The Transcription Process

Updated: Nov 18

If you were to ask, is there one thing someone can do to get better at jazz, there would be a very simple answer. Yes. There is one thing. It isn't even a secret. The one thing that you can do to improve your skills as a jazz musician is to transcribe. That's it! This is a huge area. I could probably write six months worth of blogs on just this one topic and barely scratch the surface.


So what is transcription? For the uninitiated, transcribing is learning jazz (solos) by ear and copying them on your instrument. This hearkens to the time-honored tradition of learning this music. It is a direct line to Charlie Parker working out Lester Young Solos. Or Louis Armstrong copying King Oliver or Buddy Bolden licks. Transcription is the heartbeat of the tradition! And, it is something that scares away a lot of musicians for simply no good reason.


If you were to leave a first- year trumpet player to their own devices, that kid would transcribe. They would find a song they liked, grab a scratch piece of paper and start sketching out the letters of pitches to each of the notes so they could play for you later. In fact, that is exactly what my eight-year-old daughter did when she started piano lessons and wanted to play the Harry Potter Theme. She sat at the piano, plunked out the pitched and wrote the letters down in a long string on a piece of paper. Transcription! That's it. This months blog posts will focus on this topic. I will include what types of things to transcribe and recommend specific solos to get going. In this post, I would like to go through the process that I use and teach to my students.


Listen

To begin transcribing, we have to listen intently to what we are trying to play. This isn't just a quick once-through. This is active, repeated listening. Listening to a passage way past the point of being comfortable with it and rather listening to internalize and listening to be able to sing. When we do this, it is important to listen to the nuance and emotion as well as just the pitches.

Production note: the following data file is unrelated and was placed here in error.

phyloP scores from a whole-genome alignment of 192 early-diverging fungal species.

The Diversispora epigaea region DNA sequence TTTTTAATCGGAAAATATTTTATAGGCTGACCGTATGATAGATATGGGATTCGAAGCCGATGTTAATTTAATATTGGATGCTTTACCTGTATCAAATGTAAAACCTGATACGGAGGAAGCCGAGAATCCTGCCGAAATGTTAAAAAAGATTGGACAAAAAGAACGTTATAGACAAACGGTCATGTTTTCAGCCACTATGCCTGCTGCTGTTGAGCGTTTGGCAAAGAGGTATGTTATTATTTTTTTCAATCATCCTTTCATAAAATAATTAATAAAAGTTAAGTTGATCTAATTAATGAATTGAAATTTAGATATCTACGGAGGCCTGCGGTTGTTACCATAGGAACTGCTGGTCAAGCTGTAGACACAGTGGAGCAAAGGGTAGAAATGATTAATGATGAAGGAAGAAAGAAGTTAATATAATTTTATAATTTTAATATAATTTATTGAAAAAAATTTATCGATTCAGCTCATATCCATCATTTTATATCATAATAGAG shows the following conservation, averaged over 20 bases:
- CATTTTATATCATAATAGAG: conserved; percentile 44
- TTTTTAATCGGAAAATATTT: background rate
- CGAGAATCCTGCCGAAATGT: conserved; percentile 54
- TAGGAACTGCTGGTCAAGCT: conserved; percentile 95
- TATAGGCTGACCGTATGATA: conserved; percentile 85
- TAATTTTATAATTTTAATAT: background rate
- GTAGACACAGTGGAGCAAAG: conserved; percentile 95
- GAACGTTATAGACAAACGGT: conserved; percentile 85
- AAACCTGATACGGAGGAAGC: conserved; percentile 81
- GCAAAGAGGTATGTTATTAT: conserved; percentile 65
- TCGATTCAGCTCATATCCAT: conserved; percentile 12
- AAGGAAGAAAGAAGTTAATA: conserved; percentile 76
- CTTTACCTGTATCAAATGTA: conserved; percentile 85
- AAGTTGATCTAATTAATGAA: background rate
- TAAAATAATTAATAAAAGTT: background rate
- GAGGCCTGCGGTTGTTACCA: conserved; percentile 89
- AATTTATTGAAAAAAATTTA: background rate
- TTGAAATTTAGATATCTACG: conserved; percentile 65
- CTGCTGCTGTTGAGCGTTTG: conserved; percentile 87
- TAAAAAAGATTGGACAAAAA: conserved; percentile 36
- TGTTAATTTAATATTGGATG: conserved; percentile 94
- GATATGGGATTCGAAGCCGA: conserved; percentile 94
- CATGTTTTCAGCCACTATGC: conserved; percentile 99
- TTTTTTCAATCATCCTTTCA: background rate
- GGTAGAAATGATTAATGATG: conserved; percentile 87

Sing

This is the step that many people wan to skip over. That would be a big mistake. Singing is the truth serum as far as showing that you really have internalized a musical idea. If you can't sing it, you have only approximated the idea. Maybe you understand the general shape or some of the more prominent notes, but if you can't sing it, trying ot work it out on your instrument is going to be a very difficult task. The other advantage that singing has is that once a melodic line is in your head, it is pretty easy so slow it down or break it into even smaller chunks!


Play

Once you are able to sing through an idea, work to match those pitches on your instrument. Here it is also important to emulate all the style and nuance that you are hearing in the recording as well.


Write

This one can be a little controversial. Write or Memorize. I say both. It's a false dichotomy. You are working to memorize solos for sure, but writing them down helps you remember. It helps me remember at least. Writing forms a record of what you have done and allows you to return to the solo long after you have forgotten some of the finer nuances. You will quickly find that notating pitch is easier than notating rhythm. But don't let that get you. I generally recommend that students write the pitch, then draw some bar lines. Next figure out which notes fall on the beat and start to fill in the missing pieces from there.


Next week, I will focus on what kinds of things to transcribe. [Spoiler Alert - it's not always solos]

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